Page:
Afghanistan Infrastructure and Rehabilitation Services Program(IRP) written in English, Dari and Pashto
Keshim-Faizabad Road, looking upstream on Kotcha River Schoolgirls at well pumping clean water Afghan workers building part of a bridge Asphalt being laid on an Afghan road A section of North West Kabul Power Plant Aerial view of the Kajakai Dam

Afghan Fulbright Scholars See Bright Future for Their Country
Fulbright student Abdullah Jan sits in the courtyard at the University of Missouri where he studies transportation engineering.
Abdullah Jan, a Fulbright student at the University of Missouri, plans to return to Kabul to work in the transportation engineering field.
When Abdullah Jan met Shabnam, they were seniors at Kabul University in the Engineering Department. Soon, they found themselves interning at the Kabul Central Materials Laboratory operated by the USAID-supported Afghanistan Infrastructure Rehabilitation Program (IRP).

A year and a half later, not only had Abdullah Jan and Shabnam married, they were on their way to study in the United States as recipients of Fulbright scholarships. Their experience at the IRP Central Lab played a direct role.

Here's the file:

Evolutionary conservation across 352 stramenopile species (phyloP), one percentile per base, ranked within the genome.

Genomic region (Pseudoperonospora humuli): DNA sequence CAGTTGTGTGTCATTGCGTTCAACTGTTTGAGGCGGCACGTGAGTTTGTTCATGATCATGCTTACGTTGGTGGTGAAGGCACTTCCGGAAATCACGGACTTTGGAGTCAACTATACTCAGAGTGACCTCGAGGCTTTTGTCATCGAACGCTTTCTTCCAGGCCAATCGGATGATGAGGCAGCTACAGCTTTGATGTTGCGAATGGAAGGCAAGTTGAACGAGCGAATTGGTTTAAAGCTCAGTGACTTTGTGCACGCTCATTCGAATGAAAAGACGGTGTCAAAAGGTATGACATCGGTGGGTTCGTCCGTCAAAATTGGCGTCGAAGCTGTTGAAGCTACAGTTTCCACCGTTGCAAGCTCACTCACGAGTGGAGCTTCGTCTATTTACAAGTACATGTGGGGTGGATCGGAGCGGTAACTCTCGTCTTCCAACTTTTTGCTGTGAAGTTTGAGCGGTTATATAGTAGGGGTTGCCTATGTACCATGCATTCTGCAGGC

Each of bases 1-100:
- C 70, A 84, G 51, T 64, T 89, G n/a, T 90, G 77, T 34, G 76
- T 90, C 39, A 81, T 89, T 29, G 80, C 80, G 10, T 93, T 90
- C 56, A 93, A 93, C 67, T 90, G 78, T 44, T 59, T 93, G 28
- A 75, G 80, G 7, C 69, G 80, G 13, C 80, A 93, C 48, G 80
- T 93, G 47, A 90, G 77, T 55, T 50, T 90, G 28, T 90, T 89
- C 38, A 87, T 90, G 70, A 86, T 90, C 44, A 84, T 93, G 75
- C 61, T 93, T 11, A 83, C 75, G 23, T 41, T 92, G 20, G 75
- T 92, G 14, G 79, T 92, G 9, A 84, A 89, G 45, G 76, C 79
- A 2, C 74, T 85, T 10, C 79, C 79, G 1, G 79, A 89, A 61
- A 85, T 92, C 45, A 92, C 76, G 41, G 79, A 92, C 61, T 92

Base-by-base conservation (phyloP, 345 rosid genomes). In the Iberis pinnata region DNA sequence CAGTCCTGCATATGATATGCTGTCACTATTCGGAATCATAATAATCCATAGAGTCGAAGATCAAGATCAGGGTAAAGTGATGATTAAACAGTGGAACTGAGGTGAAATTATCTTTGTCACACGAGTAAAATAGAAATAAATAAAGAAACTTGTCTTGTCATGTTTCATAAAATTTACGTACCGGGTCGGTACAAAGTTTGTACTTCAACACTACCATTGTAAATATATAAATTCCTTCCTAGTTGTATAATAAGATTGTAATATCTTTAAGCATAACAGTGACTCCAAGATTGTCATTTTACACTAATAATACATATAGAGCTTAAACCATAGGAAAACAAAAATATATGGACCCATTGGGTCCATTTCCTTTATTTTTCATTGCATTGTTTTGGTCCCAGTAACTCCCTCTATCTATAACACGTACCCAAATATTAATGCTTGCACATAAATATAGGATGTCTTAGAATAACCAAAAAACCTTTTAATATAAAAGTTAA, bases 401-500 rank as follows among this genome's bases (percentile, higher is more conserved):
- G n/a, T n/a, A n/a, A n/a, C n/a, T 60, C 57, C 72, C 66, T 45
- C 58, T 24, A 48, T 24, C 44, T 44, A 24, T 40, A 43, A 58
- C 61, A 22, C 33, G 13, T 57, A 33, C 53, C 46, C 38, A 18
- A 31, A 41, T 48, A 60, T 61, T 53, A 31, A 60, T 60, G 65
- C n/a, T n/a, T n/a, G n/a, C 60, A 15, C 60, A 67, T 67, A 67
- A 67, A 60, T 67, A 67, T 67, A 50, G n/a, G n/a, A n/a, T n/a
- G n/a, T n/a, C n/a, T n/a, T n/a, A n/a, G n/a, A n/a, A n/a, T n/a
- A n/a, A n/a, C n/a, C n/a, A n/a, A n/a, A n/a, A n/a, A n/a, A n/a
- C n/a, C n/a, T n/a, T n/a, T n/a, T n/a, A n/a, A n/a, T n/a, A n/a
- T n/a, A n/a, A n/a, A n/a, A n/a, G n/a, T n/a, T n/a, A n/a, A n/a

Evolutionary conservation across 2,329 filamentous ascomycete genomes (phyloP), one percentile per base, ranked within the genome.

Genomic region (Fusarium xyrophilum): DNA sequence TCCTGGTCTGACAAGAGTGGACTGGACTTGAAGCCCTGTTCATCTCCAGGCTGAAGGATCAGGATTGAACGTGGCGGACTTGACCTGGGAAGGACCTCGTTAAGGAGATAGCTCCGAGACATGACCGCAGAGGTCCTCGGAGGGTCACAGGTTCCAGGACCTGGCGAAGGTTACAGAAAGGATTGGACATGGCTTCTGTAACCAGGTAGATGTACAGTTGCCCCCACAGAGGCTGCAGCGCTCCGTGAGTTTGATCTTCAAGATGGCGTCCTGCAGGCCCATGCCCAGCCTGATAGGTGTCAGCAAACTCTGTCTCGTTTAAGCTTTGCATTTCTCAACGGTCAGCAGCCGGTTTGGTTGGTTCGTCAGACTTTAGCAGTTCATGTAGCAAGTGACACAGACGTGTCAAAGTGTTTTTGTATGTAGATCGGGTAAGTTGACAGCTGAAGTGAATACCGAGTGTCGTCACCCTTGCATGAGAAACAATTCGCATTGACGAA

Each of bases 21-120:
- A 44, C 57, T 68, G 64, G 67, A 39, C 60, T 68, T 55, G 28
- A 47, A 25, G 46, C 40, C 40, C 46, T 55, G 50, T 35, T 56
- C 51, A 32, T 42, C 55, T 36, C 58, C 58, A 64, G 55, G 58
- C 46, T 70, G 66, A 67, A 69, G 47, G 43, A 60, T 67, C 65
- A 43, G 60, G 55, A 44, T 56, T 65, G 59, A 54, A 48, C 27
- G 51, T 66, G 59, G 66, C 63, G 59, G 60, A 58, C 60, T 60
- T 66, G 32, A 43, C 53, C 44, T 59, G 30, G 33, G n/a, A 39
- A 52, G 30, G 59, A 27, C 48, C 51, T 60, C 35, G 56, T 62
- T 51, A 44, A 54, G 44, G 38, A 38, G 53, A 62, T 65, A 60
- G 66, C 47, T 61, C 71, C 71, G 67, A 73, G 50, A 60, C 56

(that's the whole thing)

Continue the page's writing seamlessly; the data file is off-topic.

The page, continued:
With a combination of support from IRP and Kansas State University, the couple helped to rehabilitate the Kabul University Construction Materials Laboratory, a place that teaches students to perform commercial tests for contractors and vendors. “The lab is certified by the US Army Corps of Engineers,” Abdullah Jan said proudly, “and it is still progressing well.”

In the U.S., the couple is enrolled in the transportation engineering master’s program at the University of Missouri. Both have 4.0 GPAs, the highest scores students can achieve. When they complete the degree, they will return to Kabul University as assistant professors.

The experience is providing Abdullah and Shabnah with top quality course work and widening their horizons as future teachers and administrators. “I am learning everything about the university from professional courses and activities to the behavior of professors, communications, and administrative systems,” Abdullah Jan said.

The more the couple learns, the more they are convinced that they can help Afghanistan to succeed. “You must use every available opportunity,” they said. “Be persistent, don’t be afraid to innovate, be honest and dependable, and take responsibility for what you do.”

When they return to Afghanistan, one of their first plans is to start a branch of the Institute of Transportation Engineers to support safe and efficient traffic operations in Kabul City and other travel related services.

“Anyone who wants to be a successful engineer should never stop learning,” Abdullah said. “I am really optimistic about the future of Afghanistan.”

Privacy Policy | Site Map | Contact Us  
This Web site is made possible by the support of the American people through the U.S. Agency for International Development (USAID). The contents of this Web site are the sole responsibility of the Louis Berger Group, Inc. / Black & Veatch Special Projects Corp Joint Venture and do not necessarily reflect the views of USAID or the United States Government.